Automated detection of thermoerosion in permafrost ecosystems using temporally dense Landsat image stacks

Mark J. Lara, Melissa L. Chipman, Feng Sheng Hu

Research output: Contribution to journalArticlepeer-review


Anthropogenic climate change has been linked to the degradation of permafrost across northern ecosystems, with notable implications for regional to global carbon dynamics. However, our understanding of the spatial distribution, temporal trends, and seasonal timing of episodic landscape deformation events triggered by permafrost degradation is hampered by the limited spatial and temporal coverage of high-resolution optical, RADAR, LIDAR, and hyperspectral remote sensing products. Here we present an automated approach for detecting permafrost degradation (thermoerosion), using meso-scale high-frequency remote sensing products (i.e., Landsat image archive). This approach was developed, tested, and applied in the ice-rich lowlands of the Noatak National Preserve (NOAT; 12,369 km2) in northwestern Alaska. We identified thermoerosion (TE) by capturing the spectral signal associated with episodic sediment plumes in adjacent water bodies following TE. We characterized and extracted this episodic turbidity signal within lakes during the snow-free period (June 15–October 1) for 1986–2016 (continuous data limited to 1999–2016), using the cloud-based geospatial parallel processing platform, Google Earth Engine™. Thermoerosional detection accuracy was calculated using seven consecutive years of sub-meter high-resolution imagery (2009–2015) covering 798 (~33%) of the 2456 lakes in the NOAT lowlands. Our automated TE detection algorithm had an overall accuracy and kappa coefficient of 86% and 0.47 ± 0.043, indicating that episodic sediment pulses had a “moderate agreement” with landscape deformation associated with permafrost degradation. We estimate that lake shoreline erosion, thaw slumps, catastrophic lake drainage, and gully formation accounted for 62, 23, 13, and 2%, respectively, of active TE across the NOAT lowlands. TE was identified in ~5% of all lakes annually in the lowlands between 1999 and 2016, with a wide range of inter-annual variation (ranging from 0.2% in 2001 to 22% in 2004). Inter-annual variability in TE occurrence and spatial patterns of TE probability were correlated with annual snow cover duration and snow persistence, respectively, suggesting that earlier snowmelt accelerates permafrost degradation (e.g. TE) in this region. This work improves our ability to detect and attribute change in permafrost degradation across space and time.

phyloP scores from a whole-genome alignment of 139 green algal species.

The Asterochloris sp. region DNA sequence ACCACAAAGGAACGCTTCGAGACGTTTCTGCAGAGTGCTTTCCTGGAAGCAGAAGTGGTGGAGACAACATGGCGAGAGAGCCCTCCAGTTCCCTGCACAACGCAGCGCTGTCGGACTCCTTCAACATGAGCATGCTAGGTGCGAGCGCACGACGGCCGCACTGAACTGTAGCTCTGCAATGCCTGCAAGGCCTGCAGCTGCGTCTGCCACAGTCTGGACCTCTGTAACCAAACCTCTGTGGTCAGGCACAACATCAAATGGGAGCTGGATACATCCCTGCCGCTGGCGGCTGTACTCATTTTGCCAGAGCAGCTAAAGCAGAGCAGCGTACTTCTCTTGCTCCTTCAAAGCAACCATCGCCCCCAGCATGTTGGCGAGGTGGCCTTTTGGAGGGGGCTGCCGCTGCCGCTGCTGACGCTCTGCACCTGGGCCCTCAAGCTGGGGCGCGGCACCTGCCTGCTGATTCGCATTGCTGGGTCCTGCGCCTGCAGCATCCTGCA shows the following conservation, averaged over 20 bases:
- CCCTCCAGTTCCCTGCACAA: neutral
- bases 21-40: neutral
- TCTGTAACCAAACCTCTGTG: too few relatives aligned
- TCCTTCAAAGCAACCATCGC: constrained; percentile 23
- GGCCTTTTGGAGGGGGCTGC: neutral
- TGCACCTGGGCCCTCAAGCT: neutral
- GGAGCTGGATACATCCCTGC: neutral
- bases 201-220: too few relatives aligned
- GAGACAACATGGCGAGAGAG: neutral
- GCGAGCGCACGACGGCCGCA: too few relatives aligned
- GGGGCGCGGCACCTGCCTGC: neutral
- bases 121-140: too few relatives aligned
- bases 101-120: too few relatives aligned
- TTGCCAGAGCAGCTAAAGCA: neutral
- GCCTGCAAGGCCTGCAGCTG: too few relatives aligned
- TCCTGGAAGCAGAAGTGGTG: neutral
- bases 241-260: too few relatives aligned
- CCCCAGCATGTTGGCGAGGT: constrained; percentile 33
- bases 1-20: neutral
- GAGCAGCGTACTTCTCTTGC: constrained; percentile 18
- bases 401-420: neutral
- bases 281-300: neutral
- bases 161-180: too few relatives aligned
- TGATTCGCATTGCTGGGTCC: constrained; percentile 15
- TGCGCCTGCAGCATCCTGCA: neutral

Original languageEnglish (US)
Pages (from-to)462-473
Number of pages12
JournalRemote Sensing of Environment
StatePublished - Feb 2019


  • Alaska
  • Arctic
  • Google Earth Engine
  • Lake drainage
  • Lake expansion
  • Landsat
  • Noatak
  • Permafrost thaw
  • Retrogressive thaw slump
  • Thermoerosion
  • Thermokarst
  • Tundra

ASJC Scopus subject areas

  • Soil Science
  • Geology
  • Computers in Earth Sciences


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